When we think about traditions, we think about the big ones, like holidays and family reunions. Listening to “8 Years Lost,” Paperclipping.com’s Round Table interview with Jackie Wood, I was struck by her yearning to remember the everyday routines and the little traditions. (I highly recommend listening to the show. It’s very insightful. )
Whether you’re writing, scrapbooking, or augmenting family tree information, these little traditions tell great stories and go a long way towards defining family rhythms and dynamics.
It should go without saying, but as I’m not great at keeping my mouth shut, I’ll say it: Include pictures when possible. Take pictures when possible too—candids, cell phone shots, and selfies help transform moments into memories.
Write about little food traditions
Stacey Troilio shared her Easter food traditions with us in Recipe for Posterity. What are your little traditions? Do you get up and make cinnamon rolls from scratch every Saturday? Or do you crack open a can from the grocery store on special weekends? Make a Tim Horton or Dunkin Donut run? What’s your family’s favorite take-out? Sunday meals? Snacks at the movie theatre?
Food that’s normal for your family, but not for everyone else
What do you eat that might not be normal for every family? I have a friend who grew up dumping salted peanuts into a bottle of coke and drinking the coke through the peanuts. My family loves country ham and red-eye gravy, which is only unusual because we don’t live in the south. Our last minute go-to dinner is eggs and bacon but we seldom eat that for breakfast. What little traditions does your family have that are just a tiny bit different? Do you eat what you fish or hunt? Do you prepare foods differently?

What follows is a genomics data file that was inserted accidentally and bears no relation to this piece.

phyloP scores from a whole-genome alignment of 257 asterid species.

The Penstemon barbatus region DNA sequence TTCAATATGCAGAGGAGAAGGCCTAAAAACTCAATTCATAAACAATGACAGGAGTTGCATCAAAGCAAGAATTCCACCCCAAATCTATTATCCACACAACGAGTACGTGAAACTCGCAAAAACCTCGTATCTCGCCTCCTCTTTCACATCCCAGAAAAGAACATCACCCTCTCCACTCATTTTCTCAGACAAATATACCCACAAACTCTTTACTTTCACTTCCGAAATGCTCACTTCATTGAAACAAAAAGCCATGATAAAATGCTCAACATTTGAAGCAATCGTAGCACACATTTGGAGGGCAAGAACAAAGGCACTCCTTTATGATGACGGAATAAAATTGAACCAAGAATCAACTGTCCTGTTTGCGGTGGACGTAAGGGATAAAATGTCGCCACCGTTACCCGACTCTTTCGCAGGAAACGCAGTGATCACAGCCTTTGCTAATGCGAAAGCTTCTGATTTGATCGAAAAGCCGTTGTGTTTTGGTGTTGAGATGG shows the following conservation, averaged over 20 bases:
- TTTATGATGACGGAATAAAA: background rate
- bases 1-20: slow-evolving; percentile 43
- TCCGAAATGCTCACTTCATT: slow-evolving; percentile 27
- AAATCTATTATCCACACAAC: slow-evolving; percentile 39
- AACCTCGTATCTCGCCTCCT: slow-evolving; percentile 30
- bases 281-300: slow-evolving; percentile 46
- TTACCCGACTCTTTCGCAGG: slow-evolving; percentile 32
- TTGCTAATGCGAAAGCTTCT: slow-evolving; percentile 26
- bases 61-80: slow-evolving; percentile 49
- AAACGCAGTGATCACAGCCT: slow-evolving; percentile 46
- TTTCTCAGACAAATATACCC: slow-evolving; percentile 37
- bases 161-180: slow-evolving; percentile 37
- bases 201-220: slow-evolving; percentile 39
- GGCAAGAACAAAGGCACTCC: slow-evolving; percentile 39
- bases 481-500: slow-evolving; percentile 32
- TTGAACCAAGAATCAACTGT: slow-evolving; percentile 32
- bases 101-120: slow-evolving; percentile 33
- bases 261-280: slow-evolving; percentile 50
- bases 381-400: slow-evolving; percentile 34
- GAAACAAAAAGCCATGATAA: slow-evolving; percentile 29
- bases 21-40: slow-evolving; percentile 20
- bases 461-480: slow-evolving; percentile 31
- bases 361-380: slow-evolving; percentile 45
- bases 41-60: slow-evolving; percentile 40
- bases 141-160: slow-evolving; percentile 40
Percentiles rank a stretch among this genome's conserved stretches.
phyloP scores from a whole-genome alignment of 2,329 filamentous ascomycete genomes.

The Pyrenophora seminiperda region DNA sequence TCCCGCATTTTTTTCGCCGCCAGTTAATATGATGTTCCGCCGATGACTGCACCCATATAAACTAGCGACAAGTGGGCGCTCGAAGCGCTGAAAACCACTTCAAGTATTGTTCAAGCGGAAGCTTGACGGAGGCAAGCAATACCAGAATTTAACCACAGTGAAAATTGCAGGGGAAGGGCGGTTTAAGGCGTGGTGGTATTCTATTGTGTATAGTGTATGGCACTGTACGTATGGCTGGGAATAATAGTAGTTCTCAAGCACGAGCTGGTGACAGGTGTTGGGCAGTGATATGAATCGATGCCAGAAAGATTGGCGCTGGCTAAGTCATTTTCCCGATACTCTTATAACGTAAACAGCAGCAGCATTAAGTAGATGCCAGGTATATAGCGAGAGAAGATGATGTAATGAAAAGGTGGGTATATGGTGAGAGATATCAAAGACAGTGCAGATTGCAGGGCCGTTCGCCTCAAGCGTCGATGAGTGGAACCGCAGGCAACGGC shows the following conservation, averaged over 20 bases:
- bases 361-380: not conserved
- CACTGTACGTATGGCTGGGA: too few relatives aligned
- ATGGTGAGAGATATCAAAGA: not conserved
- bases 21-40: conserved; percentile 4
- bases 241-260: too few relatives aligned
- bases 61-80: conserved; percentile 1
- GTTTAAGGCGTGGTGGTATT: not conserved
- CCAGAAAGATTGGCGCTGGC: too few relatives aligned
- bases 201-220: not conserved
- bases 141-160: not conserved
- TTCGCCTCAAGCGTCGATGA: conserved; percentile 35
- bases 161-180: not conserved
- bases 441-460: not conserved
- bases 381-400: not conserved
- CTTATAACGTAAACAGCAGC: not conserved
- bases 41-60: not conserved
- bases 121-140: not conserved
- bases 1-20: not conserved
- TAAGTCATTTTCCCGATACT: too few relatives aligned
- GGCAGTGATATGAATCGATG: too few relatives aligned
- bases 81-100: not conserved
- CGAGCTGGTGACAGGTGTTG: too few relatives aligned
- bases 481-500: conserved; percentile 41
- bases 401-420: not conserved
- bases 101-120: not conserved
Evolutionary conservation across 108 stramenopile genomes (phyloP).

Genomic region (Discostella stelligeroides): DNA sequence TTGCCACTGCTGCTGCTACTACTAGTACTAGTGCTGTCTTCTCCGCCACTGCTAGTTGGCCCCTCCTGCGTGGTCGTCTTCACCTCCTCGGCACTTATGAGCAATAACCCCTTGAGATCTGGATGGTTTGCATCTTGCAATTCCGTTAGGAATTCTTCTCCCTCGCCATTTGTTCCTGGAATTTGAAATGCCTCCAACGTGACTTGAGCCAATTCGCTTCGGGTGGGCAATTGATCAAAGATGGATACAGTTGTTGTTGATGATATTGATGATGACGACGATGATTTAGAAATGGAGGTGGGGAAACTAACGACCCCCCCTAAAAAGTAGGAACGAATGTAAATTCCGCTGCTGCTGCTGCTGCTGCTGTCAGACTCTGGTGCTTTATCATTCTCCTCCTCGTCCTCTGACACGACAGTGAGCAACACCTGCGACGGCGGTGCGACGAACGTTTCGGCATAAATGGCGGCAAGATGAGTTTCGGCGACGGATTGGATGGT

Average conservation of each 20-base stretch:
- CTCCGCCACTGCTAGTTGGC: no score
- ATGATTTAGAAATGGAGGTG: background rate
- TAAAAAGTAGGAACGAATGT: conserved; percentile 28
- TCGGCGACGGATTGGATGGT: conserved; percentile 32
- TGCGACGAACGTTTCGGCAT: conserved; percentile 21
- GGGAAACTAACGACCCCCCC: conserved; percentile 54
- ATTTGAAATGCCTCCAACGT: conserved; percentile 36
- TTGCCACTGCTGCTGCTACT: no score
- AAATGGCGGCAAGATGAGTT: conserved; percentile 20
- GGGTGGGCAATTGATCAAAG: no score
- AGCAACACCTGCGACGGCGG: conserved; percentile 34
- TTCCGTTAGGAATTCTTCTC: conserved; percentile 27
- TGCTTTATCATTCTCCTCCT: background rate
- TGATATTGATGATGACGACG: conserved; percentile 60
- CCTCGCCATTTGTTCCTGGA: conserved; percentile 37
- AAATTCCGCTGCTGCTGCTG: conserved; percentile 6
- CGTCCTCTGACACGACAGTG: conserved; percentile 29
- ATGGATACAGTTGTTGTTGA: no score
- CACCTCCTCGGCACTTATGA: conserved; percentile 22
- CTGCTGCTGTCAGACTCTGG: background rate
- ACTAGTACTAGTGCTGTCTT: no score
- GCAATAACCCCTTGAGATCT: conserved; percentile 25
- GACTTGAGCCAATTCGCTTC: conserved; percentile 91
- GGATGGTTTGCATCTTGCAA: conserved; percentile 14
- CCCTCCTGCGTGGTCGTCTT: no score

Funny sayings & the stories behind the funny sayings
In our family, most of these originate from kids and they are wonderful little traditions that many people forget to preserve. For instance, while playing with cars in a sandbox when he was about three, my youngest got annoyed with his cousins micro managing him. He started calling them “Stupid car!” To this day, when someone is helping too much, his cousins tease “Stupid Car!”
Similarly, we remember my niece, who at two couldn’t pronounce her R’s and didn’t like bath time with her sister, yelling “You not doowty!” at her sister. Twenty-some years later, whoever wants to get in the shower first tells the other one, “You’re not doowty!”
Currently, my husband and I start each Saturday morning watching “Rifleman” re-runs. We also often make bagel runs after church on Sundays. When the kids we’re little, my husband would make up stories, starring Billy Bob the opossum and his cousin from Georgia, Billy-Joe-Bob. What do you do in your family? Read the newspaper a loud, work crosswords, have game nights? Do you have a few “never-miss” shows or movies that you watch over and over? Sports night? Quilting groups?
In his Huffington Post article, Dear Kids: Here’s Why You and I Are History, Bob Brody recommends keeping weekly journals of family life to give later as gifts. You can also keep a notebook in the family room or kitchen for writing down the little things. (Keep a camera with it!) Memories preserved are treasures you can share.